Drug use among teens is a big problem. While it reached its lowest levels in 2017, the rates of drug users in high school are still high. The National Center of Drug Use and Health noted that 58.6 percent of dropouts were drug users. This is compared to 22% of those still in school.
As teens start using drugs or become addicted not only does their engagement worsen but they start to miss more school leading to them not coming at all.
Curbing the Drug Epidemic
Fixing the problem starts with educating students on drugs and the effects of drugs. Teachers and parents can also work together diligently to watch for the warning signs of drug use in teens. Additionally, it isn’t just street drugs that need to be worried about, communities and parents must also discuss the dangers of abusing prescription drugs as well.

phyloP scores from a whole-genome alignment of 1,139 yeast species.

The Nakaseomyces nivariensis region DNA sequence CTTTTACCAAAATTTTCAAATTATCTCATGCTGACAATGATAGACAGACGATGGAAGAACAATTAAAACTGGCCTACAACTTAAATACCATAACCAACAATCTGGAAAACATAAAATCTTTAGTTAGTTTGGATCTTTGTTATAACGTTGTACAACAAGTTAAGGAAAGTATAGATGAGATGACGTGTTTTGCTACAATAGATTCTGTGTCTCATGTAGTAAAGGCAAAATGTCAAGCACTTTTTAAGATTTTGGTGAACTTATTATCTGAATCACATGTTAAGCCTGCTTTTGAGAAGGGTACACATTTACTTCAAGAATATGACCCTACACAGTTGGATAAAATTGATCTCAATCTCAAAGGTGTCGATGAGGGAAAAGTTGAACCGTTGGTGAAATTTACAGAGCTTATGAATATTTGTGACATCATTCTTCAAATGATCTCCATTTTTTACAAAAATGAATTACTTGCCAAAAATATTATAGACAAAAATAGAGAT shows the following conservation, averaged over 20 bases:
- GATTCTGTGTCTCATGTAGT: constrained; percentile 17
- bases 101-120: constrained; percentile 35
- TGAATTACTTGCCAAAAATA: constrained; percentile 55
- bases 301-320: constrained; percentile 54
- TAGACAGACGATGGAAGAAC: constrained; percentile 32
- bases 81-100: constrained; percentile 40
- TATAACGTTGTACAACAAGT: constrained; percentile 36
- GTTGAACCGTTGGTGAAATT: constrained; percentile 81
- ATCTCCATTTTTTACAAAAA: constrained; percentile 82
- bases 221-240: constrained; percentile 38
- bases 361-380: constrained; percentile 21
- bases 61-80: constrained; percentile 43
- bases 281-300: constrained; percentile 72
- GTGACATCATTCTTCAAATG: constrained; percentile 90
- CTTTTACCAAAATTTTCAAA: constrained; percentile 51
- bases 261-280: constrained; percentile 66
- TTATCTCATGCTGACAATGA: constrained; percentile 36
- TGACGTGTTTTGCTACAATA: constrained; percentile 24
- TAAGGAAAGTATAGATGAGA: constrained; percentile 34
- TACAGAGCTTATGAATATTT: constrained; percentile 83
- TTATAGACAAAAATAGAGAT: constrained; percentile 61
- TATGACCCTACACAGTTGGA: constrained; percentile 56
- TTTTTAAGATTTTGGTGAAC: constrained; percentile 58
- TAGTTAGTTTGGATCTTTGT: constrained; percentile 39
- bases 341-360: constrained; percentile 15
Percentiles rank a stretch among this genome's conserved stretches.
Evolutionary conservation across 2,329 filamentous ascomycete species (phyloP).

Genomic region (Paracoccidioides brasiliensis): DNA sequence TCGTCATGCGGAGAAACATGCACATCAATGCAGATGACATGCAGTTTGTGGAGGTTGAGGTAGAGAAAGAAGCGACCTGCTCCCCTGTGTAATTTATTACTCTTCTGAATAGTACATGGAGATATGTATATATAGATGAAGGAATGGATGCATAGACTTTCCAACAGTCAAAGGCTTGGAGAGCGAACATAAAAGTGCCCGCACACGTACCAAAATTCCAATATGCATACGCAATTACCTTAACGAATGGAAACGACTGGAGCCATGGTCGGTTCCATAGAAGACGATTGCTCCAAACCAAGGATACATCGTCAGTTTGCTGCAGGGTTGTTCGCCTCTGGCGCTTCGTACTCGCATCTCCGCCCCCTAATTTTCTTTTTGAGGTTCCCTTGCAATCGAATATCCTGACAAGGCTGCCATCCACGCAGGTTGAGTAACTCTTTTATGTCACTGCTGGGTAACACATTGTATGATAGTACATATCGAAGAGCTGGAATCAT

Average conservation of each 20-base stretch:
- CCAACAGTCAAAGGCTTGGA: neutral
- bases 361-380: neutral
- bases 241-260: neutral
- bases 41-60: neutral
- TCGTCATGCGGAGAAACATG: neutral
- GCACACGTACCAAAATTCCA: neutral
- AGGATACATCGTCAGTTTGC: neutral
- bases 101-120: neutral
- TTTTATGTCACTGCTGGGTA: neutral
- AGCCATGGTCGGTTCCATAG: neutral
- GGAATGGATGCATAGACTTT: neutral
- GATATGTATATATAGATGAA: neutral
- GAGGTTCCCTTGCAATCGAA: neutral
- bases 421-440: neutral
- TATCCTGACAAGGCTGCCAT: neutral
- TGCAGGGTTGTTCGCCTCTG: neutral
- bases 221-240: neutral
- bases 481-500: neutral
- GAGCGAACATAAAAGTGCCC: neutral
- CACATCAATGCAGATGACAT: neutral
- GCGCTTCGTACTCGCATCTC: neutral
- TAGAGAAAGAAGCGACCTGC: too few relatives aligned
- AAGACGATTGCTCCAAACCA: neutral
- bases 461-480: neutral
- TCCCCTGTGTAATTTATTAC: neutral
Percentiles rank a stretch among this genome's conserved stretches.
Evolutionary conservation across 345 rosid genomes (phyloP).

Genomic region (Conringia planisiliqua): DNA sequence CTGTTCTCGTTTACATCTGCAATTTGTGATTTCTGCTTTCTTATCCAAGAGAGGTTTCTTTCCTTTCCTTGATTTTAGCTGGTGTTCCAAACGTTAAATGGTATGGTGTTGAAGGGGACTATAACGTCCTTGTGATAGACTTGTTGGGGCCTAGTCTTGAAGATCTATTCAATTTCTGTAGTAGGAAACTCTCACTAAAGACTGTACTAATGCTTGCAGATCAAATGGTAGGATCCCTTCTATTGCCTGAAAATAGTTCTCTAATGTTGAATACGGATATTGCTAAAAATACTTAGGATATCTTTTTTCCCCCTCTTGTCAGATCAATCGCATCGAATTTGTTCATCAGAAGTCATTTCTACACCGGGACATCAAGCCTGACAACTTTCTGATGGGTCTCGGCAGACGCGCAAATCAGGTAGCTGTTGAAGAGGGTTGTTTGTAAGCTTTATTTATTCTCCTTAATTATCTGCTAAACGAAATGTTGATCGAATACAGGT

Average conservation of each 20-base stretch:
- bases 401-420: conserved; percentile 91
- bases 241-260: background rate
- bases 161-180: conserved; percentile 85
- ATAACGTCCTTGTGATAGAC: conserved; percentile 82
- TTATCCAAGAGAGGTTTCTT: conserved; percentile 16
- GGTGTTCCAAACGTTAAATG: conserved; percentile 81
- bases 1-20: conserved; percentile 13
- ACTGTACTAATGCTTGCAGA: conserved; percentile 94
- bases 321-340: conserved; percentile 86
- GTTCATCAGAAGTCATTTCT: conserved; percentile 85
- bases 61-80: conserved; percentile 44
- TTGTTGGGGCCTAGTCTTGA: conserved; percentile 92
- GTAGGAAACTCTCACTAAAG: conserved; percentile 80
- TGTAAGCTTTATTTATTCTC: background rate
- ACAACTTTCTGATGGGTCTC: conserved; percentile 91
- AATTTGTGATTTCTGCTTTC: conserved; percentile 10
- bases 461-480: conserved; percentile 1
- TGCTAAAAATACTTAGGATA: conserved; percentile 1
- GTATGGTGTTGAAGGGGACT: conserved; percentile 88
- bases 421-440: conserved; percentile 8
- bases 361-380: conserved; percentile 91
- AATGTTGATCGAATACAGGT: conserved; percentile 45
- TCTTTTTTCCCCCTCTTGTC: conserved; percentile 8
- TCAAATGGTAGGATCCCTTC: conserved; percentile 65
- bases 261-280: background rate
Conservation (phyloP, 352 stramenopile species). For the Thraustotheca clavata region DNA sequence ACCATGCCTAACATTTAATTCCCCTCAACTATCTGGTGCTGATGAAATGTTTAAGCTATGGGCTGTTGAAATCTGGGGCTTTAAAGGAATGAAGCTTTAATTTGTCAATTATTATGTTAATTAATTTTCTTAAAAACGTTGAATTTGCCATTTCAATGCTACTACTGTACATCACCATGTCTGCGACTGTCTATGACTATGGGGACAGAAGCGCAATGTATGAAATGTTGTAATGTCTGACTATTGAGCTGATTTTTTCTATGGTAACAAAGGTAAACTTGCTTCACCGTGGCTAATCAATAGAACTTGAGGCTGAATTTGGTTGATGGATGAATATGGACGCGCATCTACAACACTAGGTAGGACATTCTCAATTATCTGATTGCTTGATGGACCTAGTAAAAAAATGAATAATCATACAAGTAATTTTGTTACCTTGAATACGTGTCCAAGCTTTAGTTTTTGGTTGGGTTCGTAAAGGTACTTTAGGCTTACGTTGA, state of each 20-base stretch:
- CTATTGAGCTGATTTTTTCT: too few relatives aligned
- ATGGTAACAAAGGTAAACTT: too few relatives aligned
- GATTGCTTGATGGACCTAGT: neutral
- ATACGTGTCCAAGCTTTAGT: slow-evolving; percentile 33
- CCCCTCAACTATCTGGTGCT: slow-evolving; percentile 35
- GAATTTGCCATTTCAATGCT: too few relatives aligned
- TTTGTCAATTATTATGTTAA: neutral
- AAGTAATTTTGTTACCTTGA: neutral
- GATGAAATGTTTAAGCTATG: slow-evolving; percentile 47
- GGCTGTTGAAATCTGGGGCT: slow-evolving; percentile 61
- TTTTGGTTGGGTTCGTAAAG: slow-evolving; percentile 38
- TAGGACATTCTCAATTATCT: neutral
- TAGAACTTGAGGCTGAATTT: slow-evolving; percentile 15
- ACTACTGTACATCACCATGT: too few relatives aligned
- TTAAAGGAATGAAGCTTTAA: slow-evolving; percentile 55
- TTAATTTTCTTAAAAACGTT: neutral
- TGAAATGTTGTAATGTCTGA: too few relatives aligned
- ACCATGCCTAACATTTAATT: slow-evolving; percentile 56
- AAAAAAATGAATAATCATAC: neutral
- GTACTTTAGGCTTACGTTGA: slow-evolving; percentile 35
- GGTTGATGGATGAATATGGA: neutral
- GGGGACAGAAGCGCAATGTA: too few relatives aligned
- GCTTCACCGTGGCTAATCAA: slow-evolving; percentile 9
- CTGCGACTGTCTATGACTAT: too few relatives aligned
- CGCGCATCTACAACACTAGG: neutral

Students with disabilities, whether they are physical or emotional, have a harder time in school. And it shows. According to a 2015 study, only about 62% of students with disabilities graduate. Depending on their disability, it can not only be harder for them to maneuver around the school, but they can become isolated as well.
Interventions are key to improving school life for students with disabilities Schools might need to add physical aids for children with physical disabilities, along with specific interventions for those with emotional/behavior issues.
Not only can administrators, teachers and parents work together, but it can be helpful to get the community involved.
The Tough Choice: Staying In School
Staying in school is a choice. While there are numerous reasons that kids drop out, programs and interventions can help to bring students back whether they are bored or abusing drugs. Finding the right treatment option is key to getting our kids back on the road to success.